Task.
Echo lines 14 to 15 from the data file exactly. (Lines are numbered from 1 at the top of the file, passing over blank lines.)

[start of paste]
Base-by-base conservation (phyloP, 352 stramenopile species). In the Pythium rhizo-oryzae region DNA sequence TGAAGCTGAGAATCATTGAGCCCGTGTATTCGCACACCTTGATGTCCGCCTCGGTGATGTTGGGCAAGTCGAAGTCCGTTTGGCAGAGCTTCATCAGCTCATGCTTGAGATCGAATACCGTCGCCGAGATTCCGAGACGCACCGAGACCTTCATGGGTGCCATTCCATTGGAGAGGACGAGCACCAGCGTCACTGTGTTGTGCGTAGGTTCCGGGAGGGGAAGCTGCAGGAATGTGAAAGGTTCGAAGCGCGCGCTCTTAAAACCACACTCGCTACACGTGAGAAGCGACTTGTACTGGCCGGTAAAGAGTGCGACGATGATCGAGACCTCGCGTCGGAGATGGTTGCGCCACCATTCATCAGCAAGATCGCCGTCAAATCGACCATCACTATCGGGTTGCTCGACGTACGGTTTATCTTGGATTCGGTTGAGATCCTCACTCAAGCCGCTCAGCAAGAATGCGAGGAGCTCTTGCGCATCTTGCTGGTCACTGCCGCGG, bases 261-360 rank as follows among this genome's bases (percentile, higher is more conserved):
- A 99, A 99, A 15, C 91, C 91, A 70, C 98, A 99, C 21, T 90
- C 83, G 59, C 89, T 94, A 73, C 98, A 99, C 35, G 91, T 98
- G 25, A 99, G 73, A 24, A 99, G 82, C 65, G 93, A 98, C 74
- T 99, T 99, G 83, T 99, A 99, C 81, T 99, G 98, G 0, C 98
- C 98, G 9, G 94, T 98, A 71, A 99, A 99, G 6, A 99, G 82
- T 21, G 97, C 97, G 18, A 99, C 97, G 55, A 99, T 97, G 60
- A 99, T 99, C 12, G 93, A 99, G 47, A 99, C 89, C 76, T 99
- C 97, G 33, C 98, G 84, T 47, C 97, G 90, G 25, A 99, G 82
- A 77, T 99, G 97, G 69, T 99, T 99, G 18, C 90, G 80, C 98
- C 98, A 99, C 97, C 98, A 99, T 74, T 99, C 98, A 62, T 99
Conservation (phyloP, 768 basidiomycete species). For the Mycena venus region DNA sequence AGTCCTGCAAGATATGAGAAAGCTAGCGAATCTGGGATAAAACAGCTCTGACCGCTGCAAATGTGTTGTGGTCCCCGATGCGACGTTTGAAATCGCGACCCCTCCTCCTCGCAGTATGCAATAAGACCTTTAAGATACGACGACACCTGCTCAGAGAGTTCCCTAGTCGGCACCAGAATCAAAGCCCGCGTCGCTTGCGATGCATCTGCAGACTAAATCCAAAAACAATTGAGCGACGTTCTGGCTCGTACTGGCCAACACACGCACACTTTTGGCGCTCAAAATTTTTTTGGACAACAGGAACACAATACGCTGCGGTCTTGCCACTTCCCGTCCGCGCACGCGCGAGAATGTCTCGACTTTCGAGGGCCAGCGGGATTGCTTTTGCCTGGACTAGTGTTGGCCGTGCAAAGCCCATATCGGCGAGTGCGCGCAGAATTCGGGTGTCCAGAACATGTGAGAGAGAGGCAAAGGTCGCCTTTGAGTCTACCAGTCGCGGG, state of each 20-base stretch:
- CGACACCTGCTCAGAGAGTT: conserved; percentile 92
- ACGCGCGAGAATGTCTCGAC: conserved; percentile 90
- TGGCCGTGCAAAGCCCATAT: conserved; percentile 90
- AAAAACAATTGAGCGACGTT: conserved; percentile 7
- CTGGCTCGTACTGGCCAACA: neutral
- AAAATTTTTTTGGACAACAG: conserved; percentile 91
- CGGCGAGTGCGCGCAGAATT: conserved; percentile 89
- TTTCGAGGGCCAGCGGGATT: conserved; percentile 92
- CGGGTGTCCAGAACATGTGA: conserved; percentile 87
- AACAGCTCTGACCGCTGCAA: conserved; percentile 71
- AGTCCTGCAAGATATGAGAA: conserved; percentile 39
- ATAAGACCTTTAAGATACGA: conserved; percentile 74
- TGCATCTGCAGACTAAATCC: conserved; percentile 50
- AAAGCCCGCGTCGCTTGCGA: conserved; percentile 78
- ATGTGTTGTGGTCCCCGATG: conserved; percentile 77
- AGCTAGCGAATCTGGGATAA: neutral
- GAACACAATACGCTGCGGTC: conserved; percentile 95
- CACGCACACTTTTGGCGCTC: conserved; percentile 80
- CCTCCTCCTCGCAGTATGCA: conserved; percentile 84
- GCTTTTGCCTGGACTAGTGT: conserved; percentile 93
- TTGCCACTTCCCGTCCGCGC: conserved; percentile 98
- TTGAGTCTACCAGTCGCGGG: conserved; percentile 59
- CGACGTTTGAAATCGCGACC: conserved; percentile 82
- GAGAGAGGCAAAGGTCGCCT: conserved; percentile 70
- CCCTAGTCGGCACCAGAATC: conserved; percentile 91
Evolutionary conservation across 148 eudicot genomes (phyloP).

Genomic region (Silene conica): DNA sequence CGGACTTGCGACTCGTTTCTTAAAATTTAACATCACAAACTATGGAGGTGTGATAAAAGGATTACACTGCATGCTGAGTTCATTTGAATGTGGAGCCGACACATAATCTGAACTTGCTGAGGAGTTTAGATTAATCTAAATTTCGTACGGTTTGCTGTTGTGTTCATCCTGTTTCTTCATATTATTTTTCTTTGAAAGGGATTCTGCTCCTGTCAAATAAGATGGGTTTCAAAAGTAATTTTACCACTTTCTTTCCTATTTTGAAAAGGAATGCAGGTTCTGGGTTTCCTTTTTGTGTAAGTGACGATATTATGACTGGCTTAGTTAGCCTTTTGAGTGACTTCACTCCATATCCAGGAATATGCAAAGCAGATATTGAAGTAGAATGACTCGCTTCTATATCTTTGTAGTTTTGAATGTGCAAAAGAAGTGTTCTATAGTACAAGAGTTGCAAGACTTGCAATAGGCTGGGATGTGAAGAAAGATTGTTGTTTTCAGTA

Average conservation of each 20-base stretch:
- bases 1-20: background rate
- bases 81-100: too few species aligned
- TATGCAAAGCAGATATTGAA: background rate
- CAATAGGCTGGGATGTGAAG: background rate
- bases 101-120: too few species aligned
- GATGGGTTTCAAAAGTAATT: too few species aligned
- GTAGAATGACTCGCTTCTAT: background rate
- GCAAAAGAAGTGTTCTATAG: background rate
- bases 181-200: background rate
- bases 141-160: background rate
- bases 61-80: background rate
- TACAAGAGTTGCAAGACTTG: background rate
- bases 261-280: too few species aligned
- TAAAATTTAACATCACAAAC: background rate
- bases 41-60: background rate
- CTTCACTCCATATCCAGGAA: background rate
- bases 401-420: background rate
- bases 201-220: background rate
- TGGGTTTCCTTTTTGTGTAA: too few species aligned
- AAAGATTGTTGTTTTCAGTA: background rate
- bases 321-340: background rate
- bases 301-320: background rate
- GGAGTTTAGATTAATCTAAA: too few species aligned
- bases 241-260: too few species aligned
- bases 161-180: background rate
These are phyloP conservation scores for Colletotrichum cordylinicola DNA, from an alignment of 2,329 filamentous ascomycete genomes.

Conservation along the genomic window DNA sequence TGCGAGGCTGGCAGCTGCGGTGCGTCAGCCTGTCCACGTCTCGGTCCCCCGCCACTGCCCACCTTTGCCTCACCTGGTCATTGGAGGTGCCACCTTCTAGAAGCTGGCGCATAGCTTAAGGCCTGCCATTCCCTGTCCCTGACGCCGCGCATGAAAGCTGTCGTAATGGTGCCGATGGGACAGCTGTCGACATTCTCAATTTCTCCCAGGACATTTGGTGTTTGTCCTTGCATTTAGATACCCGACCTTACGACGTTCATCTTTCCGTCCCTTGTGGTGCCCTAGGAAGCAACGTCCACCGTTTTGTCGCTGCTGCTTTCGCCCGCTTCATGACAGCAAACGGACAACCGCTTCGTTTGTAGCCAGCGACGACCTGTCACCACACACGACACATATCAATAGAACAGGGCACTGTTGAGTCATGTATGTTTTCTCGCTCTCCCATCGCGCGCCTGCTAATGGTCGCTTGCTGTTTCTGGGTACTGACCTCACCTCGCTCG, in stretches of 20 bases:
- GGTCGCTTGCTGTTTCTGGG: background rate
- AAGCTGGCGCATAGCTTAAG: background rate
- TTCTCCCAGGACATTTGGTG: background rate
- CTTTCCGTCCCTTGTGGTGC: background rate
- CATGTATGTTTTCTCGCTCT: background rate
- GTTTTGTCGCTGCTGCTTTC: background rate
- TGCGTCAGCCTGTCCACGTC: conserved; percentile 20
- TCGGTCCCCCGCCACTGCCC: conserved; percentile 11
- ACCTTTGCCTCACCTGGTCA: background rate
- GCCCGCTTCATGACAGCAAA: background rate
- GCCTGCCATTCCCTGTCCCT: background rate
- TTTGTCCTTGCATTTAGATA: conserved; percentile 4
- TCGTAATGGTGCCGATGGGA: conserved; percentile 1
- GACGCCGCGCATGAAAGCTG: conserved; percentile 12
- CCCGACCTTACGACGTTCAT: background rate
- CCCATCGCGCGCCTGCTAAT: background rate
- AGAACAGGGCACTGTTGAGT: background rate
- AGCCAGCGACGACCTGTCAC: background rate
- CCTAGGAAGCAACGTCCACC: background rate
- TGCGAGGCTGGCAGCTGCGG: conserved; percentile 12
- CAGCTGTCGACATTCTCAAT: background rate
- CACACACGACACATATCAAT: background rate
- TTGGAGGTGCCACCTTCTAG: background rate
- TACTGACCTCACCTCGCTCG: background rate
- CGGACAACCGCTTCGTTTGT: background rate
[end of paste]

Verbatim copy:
- ACGCGCGAGAATGTCTCGAC: conserved; percentile 90
- TGGCCGTGCAAAGCCCATAT: conserved; percentile 90